Check out London's best new street art from this summer


With all this warm weather, the city has exploded into colourful life. Mark Rigney offers his pick of London’s new public artworks

Shok-1 (pictured above)

Shok-1 has perfected a spookily translucent way of painting that makes his work look like massive X-rays. He’s stripped back the colours a little in his latest creations, coming up with images like this massive hand (probably) flicking the peace symbol. Titled ‘MasterPeace’, the painting was created in response to the nasty atmosphere that swept across the country in the wake of the EU referendum.

Fournier St, E1. 

Axel Void

Born in Miami and raised in Spain, Axel Void – AKA Alejandro Hugo Dorda Mevs – was among the artists invited by Banksy to take part in last year’s ‘Dismaland Bemusement Park’  project in Weston-super-Mare. Strongly influenced by classical painting and drawing, he’s now back in the UK and has just completed work on this massive mural. It’s one of two murals painted as part of his residency at Unit 5 Gallery, which will stage a large-scale exhibition of his work early next year.

Scawfell St, E2. 

The Lord Napier

Curated by local printmaker Aida Wilde, Hackney Wick’s iconic Lord Napier pub has been transformed into a riot of colour as part of the Hackney WickED Festival, a celebration of the local artistic and creative community. Wheatpasted posters, stencils, stickers and works by a host of local street and graffiti artists have breathed life back into this derelict pub. Mobstr, Edwin, Sweet Toof, Dscreet, Donk, Malarko, Static and Mighty Mo are among the artists whose work now adorns the boozer’s walls.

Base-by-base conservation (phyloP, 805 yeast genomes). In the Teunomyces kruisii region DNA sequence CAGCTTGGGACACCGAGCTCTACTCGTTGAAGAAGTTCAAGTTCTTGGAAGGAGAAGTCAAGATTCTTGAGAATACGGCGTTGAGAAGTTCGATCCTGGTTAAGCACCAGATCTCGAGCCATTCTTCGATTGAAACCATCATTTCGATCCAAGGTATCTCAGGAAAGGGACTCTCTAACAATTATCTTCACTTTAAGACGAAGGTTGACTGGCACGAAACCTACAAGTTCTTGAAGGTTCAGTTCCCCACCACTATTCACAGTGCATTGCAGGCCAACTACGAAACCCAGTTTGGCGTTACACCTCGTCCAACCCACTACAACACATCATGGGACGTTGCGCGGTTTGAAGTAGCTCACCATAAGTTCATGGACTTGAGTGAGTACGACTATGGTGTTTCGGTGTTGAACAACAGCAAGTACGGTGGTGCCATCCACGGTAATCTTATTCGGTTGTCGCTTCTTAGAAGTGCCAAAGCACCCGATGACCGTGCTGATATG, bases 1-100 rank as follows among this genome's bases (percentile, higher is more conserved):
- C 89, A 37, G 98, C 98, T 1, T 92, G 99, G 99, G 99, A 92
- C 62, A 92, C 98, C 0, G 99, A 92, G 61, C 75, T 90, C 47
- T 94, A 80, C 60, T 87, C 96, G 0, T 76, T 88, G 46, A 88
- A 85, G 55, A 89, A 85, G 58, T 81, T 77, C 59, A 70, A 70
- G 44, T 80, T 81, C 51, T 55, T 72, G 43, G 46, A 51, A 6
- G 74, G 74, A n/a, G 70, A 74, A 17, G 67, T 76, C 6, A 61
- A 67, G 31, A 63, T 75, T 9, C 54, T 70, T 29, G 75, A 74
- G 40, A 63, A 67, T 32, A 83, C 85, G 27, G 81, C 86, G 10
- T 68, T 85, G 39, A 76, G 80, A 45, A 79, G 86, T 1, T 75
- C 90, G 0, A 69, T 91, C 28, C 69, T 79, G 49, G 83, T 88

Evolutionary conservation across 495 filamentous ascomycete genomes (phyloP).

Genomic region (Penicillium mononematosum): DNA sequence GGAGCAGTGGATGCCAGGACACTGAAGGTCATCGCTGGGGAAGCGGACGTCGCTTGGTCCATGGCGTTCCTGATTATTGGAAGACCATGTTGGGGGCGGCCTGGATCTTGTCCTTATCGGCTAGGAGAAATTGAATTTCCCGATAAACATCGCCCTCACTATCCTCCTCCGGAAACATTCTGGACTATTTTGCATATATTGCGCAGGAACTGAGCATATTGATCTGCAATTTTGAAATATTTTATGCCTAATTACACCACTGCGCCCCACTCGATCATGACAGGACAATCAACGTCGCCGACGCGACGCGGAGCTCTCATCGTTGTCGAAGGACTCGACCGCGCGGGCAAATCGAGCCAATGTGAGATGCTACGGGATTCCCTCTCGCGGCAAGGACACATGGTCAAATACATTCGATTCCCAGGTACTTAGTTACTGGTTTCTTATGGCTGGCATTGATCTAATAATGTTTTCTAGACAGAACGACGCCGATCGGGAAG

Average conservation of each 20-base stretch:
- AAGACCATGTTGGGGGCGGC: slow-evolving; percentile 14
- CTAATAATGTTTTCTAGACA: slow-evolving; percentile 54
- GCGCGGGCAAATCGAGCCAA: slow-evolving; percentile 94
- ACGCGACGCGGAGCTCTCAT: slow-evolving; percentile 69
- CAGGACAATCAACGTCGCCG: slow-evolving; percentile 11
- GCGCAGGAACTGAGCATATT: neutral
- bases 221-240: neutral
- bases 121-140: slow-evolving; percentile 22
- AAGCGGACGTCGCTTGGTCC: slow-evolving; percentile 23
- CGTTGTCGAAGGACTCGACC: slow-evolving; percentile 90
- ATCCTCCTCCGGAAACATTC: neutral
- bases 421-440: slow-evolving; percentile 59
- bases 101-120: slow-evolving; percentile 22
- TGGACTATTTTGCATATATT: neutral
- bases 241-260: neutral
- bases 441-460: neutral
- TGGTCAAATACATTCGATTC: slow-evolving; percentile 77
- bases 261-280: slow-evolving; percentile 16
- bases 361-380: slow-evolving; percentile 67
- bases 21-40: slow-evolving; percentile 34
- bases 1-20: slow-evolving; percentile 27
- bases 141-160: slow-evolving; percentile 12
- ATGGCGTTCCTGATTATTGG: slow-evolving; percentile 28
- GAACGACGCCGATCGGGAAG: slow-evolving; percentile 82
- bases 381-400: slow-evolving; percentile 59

White Post Lane, E9. 

Dan Witz

‘Breathing Room’ is the title of Brooklyn native Dan Witz’s series of interventions in London’s iconic red telephone boxes. Ten phone booths across the city have been transformed with illusionistic paintings of figures from diverse backgrounds and faiths, from a Buddhist boy to a hijab-clad young woman and a Hindu yogi. Witz describes them as ‘all very still, all in the midst of a spiritual practice, and all projecting a quiet sense of peace and equanimity.’ They’re certainly a hell of a lot better than the things you normally find in phone boxes. 

Upper Clapton Rd. 


When Tower Hamlets Council cleaned the graffiti and tags off this stretch of wall along Wick Lane, Hackney artist Mobstr saw a blank canvas on which to create a new work. And annoy the council. Each time the artist spraypaints a stencilled sentence across the wall, the council paints over it, back and forth, ad infinitum. Whoever has the most patience wins.

Wick Lane, E3. 

Take a look at London's best street art

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